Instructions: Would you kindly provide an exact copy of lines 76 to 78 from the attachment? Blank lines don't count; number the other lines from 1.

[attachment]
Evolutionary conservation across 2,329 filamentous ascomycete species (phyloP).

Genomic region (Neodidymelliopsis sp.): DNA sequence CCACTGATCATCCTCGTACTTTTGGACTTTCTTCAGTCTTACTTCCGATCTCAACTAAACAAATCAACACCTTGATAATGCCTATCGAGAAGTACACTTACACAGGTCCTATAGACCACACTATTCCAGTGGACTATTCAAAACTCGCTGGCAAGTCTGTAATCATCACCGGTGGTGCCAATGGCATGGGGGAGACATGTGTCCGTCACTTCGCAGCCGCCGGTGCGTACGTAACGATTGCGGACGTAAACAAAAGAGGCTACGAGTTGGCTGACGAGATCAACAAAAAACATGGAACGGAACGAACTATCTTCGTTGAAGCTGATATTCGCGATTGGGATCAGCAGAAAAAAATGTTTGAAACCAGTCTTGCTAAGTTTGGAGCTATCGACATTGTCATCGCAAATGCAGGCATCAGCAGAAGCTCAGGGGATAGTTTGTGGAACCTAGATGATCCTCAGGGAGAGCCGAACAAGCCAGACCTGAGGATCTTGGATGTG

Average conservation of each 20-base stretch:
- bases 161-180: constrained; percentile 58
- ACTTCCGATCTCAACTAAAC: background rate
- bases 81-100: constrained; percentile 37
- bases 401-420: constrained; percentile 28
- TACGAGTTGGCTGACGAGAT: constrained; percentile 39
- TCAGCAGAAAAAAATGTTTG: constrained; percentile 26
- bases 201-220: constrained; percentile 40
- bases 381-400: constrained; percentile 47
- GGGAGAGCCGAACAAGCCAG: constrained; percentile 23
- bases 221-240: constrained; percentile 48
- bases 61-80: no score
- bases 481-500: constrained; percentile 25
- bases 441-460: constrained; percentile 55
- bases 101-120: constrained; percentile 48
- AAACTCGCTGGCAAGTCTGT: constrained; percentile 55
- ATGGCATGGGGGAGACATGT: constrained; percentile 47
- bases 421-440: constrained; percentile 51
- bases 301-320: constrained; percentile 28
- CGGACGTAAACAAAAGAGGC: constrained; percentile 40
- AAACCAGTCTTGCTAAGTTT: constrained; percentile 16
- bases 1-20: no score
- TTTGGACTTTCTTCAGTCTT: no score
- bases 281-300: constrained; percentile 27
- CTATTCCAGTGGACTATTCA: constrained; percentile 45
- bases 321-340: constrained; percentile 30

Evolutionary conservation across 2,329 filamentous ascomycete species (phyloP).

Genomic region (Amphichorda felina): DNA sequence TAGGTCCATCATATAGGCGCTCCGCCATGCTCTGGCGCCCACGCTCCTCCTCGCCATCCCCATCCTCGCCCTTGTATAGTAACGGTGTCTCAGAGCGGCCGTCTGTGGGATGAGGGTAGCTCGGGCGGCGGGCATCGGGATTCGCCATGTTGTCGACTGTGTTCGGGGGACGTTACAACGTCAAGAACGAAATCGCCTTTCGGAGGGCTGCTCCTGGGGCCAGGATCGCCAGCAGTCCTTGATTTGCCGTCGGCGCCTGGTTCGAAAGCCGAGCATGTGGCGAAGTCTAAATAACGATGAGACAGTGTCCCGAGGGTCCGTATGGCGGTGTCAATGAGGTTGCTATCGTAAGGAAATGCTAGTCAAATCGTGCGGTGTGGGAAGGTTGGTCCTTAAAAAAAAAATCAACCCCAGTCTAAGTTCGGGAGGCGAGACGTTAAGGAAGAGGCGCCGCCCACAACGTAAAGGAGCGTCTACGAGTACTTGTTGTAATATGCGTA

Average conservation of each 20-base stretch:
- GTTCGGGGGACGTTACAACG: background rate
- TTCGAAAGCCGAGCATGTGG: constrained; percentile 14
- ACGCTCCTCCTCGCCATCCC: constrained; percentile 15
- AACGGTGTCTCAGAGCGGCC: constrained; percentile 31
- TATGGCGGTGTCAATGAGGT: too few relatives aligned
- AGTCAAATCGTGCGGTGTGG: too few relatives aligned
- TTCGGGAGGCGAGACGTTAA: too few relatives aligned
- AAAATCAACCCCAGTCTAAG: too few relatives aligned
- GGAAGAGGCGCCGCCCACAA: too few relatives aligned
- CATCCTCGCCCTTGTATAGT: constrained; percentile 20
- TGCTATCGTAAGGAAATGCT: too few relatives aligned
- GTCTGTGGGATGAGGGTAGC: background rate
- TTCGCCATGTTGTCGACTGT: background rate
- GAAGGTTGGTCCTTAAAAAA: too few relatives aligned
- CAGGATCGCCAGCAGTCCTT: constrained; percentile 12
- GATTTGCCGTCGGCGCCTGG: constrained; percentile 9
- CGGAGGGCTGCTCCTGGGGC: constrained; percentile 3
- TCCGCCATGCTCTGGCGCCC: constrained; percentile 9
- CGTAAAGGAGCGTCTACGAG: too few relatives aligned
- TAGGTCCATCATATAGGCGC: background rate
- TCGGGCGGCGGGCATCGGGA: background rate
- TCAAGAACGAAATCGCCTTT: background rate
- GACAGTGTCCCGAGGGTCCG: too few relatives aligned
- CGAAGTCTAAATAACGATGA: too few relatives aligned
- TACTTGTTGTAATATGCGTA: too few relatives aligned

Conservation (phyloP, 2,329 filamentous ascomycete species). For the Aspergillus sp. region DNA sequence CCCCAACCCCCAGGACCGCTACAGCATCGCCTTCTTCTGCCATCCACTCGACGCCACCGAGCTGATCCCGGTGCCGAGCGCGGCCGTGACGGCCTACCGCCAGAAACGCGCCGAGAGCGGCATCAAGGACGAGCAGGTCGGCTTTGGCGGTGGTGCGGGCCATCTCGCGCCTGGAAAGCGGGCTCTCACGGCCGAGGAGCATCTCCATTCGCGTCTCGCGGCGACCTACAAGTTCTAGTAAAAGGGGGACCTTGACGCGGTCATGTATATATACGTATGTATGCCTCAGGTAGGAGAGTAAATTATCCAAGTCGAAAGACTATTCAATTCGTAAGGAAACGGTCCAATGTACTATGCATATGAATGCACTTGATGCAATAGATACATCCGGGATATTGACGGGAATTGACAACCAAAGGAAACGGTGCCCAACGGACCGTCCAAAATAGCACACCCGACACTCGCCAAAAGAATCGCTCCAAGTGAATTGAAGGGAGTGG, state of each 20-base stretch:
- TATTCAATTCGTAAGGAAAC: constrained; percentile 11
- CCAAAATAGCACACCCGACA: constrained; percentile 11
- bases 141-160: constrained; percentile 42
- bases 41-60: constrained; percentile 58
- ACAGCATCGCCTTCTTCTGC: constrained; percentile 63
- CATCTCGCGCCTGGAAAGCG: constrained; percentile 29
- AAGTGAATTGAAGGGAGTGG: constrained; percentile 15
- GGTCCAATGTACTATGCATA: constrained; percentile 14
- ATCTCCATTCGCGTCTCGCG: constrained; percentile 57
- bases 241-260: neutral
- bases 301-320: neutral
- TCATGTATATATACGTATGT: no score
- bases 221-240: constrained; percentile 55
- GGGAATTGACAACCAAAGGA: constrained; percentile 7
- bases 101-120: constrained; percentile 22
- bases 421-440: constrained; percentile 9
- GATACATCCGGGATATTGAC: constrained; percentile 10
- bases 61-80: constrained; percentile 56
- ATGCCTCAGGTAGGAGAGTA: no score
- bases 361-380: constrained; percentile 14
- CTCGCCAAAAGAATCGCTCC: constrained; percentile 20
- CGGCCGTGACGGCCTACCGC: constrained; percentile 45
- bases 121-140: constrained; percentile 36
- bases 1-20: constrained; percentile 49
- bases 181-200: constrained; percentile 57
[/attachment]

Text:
- ATGCCTCAGGTAGGAGAGTA: no score
- bases 361-380: constrained; percentile 14
- CTCGCCAAAAGAATCGCTCC: constrained; percentile 20